Your "creditworthiness" is the single most important factor financial institutions look at when deciding whether to grant you a loan on the terms you requested. Your creditworthiness determines how much you can borrow, for how long you can borrow, and your interest rate. Your creditworthiness is derived from many factors such as your income, your credit history, your current debt load, and your repayment history. This information usually comes from your Credit Report.

Your creditworthiness determines how much you can borrow, for how long you can borrow, and your interest rate.

Credit Reports and Credit Scores

A Credit Report is a record of your credit payment history. Financial institutions use the Credit Report as a tool to help decide whether to grant you credit on the terms you requested. It is the best tool to determine your creditworthiness because it is comprehensive and objective.

What does a typical credit report include?

  • Your Credit Report includes specific information about each existing credit account such as the date opened, credit limit or loan amount, balance, monthly payment, and payment pattern during the past several years, bankruptcy records, information on tax liens and monetary judgments, and the names of those who have obtained a copy of your Credit Report.

  • All the credit reporting agencies maintain a credit score for you based on the information in your Credit Report. Financial institutions use this credit score to help make loan decisions and set your loan rates. The credit score is determined by analyzing repayment history across a broad spectrum of borrowers to predict the statistical likelihood that a borrower will make late payments, stop paying altogether, or declare bankruptcy. That likelihood translates into a numerical credit score, which is reported on your Credit Report. Credit scores can range from 300 to 850. The higher your credit score, the more likely it is you will be approved for credit at a great rate. Your credit score is calculated by the credit reporting agencies, not by financial institutions.

Credit score is dependant on the following five factors:

  • Payment History: A long history of making payments on time with no late payments will have the biggest impact on your credit score. The Payment History represents 35% of your total credit score.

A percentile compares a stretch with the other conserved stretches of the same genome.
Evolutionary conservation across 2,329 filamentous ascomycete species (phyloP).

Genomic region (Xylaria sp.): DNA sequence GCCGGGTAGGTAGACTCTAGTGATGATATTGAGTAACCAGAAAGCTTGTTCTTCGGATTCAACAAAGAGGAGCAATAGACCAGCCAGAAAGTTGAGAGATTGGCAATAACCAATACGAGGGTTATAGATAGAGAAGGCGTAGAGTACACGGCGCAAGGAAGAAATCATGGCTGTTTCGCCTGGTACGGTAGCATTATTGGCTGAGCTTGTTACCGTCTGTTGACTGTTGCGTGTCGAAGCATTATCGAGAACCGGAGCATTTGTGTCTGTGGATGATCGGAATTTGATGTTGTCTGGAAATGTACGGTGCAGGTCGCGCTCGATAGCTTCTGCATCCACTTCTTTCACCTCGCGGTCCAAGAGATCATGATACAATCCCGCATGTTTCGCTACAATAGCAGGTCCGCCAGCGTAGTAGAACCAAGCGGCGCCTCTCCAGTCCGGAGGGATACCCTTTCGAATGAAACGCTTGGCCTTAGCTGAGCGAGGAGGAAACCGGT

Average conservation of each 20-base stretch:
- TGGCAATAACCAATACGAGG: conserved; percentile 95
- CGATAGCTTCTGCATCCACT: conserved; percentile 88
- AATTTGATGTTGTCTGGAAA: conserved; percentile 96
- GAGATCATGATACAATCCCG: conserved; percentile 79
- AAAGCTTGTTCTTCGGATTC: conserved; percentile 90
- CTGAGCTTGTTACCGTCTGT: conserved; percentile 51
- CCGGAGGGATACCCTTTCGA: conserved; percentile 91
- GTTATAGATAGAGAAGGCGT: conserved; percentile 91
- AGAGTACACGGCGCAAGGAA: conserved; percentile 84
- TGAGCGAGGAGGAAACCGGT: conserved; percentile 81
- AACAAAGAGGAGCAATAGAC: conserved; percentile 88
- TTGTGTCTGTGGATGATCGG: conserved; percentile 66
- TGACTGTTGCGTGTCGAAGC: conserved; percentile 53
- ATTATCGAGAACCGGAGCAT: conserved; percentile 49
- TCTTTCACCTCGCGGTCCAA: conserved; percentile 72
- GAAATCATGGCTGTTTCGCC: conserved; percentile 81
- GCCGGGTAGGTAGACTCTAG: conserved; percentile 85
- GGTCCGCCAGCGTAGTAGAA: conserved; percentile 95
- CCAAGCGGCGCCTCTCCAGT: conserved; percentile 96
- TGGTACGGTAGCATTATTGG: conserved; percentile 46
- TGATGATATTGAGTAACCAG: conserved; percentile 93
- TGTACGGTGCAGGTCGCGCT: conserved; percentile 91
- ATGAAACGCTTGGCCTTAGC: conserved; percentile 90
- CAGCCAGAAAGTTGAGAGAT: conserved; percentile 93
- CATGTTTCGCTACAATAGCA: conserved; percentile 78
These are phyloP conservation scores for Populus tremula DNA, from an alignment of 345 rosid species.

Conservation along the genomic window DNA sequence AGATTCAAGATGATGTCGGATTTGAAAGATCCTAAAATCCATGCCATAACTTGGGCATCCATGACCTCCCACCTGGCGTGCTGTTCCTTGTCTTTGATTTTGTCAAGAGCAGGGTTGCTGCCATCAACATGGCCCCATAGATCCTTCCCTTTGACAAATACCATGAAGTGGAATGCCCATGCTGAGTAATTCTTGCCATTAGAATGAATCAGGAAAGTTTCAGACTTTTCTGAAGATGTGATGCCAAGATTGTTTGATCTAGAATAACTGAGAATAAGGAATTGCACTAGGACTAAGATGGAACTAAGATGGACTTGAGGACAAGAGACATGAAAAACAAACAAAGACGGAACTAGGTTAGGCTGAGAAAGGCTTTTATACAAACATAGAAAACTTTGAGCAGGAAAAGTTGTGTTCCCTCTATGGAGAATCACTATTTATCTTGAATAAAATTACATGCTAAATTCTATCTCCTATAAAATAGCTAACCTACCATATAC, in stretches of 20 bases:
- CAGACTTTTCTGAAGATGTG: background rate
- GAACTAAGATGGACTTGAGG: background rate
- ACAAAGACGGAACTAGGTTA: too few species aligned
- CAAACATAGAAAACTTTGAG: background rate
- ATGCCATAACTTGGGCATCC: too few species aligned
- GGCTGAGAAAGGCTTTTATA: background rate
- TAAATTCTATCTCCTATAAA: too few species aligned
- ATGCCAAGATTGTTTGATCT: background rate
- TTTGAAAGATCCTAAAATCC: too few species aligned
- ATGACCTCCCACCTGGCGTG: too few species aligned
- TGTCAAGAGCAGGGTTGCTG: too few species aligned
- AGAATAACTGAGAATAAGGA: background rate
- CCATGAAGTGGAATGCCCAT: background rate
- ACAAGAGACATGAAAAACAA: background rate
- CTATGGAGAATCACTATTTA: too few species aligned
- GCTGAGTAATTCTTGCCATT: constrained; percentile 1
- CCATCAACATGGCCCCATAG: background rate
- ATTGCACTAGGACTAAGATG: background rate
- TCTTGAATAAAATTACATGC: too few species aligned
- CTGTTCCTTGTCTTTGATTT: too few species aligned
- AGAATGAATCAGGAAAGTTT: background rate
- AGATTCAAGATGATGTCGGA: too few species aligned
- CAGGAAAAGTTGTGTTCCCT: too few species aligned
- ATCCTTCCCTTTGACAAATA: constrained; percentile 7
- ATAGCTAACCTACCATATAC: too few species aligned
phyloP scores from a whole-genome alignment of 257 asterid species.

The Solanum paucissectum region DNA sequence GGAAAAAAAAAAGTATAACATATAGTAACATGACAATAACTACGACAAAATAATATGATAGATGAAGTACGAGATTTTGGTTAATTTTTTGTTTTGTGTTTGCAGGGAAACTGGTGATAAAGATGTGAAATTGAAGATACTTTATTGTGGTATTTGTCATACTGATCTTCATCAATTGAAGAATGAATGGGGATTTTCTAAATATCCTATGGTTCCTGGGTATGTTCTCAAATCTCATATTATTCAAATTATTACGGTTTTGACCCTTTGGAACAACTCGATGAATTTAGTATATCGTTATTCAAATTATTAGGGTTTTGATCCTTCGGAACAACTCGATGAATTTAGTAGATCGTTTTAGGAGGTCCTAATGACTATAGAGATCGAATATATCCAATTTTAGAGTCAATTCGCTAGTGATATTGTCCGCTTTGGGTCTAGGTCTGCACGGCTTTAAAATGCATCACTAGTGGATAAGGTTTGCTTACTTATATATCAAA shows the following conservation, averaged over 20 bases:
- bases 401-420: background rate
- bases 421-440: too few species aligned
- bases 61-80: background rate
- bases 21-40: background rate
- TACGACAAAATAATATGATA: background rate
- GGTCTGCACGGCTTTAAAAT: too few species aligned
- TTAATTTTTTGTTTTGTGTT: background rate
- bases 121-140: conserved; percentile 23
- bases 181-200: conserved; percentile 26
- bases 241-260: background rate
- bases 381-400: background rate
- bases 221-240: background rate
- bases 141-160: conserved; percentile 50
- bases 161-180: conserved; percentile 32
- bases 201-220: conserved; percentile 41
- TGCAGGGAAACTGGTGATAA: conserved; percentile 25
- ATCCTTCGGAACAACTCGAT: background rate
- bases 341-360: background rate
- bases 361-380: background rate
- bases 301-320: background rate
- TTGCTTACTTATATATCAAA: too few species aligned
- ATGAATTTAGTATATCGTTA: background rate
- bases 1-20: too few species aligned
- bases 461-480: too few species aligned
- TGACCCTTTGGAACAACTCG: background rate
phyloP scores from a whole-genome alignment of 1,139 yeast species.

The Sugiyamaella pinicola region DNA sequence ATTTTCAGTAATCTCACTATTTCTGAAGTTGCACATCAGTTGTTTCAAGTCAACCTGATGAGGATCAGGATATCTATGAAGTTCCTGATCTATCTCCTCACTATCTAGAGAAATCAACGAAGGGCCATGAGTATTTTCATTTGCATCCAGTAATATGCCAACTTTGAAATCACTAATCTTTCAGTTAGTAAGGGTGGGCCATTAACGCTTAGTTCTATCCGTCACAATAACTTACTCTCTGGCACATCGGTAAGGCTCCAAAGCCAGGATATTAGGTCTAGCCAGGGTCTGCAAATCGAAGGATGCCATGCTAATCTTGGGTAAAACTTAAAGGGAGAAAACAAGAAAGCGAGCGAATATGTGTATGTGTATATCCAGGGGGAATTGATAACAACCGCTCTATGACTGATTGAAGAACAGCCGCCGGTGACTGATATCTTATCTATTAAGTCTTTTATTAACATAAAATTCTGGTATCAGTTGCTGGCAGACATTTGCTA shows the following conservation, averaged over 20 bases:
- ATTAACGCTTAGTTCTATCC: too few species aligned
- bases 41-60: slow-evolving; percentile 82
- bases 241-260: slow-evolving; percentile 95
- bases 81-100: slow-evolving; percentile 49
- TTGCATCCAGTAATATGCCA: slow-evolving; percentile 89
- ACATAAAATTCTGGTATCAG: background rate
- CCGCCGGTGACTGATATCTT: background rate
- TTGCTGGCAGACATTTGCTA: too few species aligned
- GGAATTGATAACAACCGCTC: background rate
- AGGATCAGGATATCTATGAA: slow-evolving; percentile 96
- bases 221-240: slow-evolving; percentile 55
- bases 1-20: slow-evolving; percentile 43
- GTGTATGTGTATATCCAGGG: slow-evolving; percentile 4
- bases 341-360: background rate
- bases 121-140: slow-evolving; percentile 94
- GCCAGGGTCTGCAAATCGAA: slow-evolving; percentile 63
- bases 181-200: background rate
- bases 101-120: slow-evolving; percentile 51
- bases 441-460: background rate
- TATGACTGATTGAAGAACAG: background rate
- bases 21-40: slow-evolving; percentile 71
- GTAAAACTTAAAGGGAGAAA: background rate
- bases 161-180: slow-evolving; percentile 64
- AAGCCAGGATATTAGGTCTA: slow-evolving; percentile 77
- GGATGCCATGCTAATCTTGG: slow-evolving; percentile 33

• Amounts Owed: The total amount you owe, and the amount you owe in relation to the total amount available, also significantly affects your credit score. The Amount Owed represents 30% of your total score.

  • Length of credit history: The credit score calculation factors in your oldest account and the average age of all accounts. The greater the length of your credit history, the better your credit score. This component represents 15% of your total credit score.

  • New credit: Opening several new credit accounts in a short period of time can LOWER your credit score. Multiple Credit Report inquiries can also represent a greater risk, but this does NOT include any requests made by you, an employer or by a lender who does so when sending you an unsolicited, "pre-approved" credit offer. To compensate for rate shopping, the credit reporting agencies count multiple inquiries in any 14-day period as one single inquiry. The frequency that you open new accounts represents 10% of your total credit score.

  • Types of credit in use: Your mix of credit cards, retail accounts, finance company loans and mortgage loans is considered in your credit score. The type of credit you have accounts for the final 10% of your total credit score.

How long does information remain on your Credit Report?

Most negative information on your Credit Report must be erased after seven years (although some bankruptcy filings can remain on your Credit Report for up to 10 years). That means information such as late payments, accounts that the creditor turned over to a collection agency and judgments filed against you in court, even if you later pay the account in full, stay with you for a long time!

If the information on your Credit Report is accurate, you cannot remove it before the seven (or ten) year period expires.

Positive information remains on your credit report indefinitely.

The Importance of Good Credit

Your Credit Report directly affects your ability to obtain a loan and the rate you will receive on that loan. It may also affect your ability to get a job. You can help yourself improve your credit by taking the following steps:

  • Pay your bills on time

  • Establish a steady work record

  • Open a checking account and always maintain enough money in that account to cover outstanding checks

  • Obtain a credit card and make timely payments to keep the balance low (or even pay the balance off in full every month)

  • Open new credit accounts only as needed

Once you start building good credit, it will be easier for you to obtain additional loans. Plus, you may be entitled to a better rate on your loan!

The Truth about Bankruptcy

If you are having financial difficulties, filing bankruptcy is usually not your best option. Bankruptcy does not give you a "clean slate" financially. It has several negative effects including:

  • When you file for bankruptcy it can stay on your Credit Report for up to ten years.

  • You'll have trouble getting credit. Creditors seldom extend credit to someone who files bankruptcy. If they do, the rates are often very, very high.

  • You'll have trouble getting any type of loan including a car loan, mortgage, credit cards, education, personal, etc.

Bankruptcy is not a "quick-fix" and should only be used as a last resort.